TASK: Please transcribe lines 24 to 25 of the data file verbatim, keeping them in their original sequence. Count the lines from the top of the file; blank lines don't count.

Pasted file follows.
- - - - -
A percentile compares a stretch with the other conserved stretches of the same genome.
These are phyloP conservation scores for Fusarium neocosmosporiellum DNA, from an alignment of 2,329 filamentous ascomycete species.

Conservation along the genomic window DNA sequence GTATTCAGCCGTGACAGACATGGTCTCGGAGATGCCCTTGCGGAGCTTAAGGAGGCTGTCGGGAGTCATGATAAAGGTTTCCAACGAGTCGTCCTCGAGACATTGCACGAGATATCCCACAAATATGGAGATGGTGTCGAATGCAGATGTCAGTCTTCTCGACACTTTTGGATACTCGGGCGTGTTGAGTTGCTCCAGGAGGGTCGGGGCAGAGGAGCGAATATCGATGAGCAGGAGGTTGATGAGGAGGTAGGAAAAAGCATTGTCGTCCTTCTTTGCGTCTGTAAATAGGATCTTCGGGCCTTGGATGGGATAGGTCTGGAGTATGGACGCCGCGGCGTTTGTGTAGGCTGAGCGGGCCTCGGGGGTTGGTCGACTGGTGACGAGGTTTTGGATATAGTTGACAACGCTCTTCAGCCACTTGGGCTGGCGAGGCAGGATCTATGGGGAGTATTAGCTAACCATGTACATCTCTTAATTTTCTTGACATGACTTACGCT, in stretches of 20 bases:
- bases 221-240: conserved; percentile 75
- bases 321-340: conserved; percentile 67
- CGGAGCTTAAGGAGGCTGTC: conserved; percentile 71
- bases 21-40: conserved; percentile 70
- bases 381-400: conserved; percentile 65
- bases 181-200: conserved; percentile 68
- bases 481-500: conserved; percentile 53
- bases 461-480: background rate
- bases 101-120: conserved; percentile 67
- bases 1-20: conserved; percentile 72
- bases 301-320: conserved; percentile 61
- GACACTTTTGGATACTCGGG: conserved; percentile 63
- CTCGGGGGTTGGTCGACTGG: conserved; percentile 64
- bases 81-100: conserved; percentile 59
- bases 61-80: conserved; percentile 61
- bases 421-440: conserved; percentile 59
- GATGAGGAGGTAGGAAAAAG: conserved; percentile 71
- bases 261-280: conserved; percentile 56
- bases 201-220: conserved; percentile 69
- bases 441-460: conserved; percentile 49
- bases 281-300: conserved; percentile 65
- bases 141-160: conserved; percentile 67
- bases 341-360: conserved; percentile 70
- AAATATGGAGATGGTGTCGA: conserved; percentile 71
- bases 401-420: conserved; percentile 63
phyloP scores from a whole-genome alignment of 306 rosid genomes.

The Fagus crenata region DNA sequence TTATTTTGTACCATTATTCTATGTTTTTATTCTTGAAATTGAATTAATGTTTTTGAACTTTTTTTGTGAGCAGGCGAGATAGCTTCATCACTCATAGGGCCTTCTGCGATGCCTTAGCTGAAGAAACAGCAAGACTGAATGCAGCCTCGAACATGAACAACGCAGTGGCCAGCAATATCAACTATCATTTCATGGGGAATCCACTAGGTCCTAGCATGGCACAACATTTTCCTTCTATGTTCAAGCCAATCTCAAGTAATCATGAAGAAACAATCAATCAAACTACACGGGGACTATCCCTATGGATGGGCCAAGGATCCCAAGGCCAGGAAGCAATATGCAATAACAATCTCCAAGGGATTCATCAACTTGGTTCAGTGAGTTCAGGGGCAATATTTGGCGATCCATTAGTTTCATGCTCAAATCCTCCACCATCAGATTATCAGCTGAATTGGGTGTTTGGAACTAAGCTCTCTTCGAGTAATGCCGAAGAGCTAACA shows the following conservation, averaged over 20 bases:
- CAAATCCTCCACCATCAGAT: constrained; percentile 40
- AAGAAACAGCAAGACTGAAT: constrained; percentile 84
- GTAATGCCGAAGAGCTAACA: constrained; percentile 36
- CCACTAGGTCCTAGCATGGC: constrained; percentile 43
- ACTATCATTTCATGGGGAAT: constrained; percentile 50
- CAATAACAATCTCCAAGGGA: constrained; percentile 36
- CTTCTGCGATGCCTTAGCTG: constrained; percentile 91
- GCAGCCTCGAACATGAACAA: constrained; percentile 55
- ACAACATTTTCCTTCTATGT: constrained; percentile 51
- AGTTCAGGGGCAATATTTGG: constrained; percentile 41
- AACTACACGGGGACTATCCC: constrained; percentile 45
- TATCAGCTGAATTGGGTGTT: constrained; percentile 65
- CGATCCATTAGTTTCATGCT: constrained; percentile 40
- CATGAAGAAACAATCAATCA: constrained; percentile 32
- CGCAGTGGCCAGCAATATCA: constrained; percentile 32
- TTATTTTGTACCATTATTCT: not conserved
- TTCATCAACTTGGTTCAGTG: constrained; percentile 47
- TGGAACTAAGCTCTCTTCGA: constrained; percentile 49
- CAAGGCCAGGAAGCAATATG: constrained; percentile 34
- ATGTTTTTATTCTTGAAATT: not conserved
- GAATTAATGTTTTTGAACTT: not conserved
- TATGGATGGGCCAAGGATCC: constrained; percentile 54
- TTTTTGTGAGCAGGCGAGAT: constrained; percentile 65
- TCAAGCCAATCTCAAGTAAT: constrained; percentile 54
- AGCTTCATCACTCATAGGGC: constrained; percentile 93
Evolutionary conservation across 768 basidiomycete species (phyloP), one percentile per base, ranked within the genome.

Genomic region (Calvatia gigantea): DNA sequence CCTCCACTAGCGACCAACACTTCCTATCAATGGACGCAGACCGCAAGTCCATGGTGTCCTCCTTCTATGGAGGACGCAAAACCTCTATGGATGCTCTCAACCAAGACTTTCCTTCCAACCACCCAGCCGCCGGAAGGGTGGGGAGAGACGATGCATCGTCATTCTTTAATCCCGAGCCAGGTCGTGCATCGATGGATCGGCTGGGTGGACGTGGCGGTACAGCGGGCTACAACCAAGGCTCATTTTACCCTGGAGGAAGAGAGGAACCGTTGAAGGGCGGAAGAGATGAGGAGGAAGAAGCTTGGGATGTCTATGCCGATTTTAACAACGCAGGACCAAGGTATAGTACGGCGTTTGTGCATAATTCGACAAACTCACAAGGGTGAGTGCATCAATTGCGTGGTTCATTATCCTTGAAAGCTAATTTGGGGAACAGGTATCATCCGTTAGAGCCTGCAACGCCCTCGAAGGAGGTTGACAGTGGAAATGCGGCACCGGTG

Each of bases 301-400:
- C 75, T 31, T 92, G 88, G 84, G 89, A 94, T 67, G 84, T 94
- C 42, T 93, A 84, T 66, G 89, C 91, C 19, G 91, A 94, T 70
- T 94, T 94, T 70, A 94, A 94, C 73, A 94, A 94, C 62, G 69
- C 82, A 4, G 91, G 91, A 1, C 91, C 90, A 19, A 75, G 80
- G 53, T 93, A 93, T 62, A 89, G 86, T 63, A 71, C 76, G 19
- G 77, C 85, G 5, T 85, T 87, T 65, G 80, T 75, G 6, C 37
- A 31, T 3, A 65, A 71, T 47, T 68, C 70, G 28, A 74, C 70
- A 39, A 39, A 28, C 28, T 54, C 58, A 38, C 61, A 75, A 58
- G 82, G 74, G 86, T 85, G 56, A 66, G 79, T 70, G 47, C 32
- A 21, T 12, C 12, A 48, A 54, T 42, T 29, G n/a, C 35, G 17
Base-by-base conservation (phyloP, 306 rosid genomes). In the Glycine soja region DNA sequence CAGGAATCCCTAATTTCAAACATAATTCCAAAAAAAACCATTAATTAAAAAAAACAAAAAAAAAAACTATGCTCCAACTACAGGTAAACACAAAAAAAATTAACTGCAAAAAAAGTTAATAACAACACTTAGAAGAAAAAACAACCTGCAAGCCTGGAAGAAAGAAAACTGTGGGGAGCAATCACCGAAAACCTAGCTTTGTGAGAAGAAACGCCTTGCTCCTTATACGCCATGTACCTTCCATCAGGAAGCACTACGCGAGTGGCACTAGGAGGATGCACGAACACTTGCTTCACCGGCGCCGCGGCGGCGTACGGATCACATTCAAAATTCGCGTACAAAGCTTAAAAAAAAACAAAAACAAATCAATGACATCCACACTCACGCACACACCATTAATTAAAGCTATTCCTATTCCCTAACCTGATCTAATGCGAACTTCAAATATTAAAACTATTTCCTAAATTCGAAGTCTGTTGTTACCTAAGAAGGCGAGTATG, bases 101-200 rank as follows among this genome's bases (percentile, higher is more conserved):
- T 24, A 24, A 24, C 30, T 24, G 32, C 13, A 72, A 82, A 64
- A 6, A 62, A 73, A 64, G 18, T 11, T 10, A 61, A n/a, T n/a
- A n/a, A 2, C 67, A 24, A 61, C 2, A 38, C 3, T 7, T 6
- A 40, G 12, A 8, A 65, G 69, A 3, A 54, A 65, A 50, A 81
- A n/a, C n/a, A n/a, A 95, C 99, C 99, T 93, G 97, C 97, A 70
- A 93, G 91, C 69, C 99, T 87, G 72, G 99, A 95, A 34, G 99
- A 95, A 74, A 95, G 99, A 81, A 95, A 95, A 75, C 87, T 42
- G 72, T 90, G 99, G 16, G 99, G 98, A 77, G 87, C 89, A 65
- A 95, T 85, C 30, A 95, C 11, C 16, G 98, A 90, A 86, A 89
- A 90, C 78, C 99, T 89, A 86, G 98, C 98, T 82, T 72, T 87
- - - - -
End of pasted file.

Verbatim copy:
- bases 281-300: conserved; percentile 65
- bases 141-160: conserved; percentile 67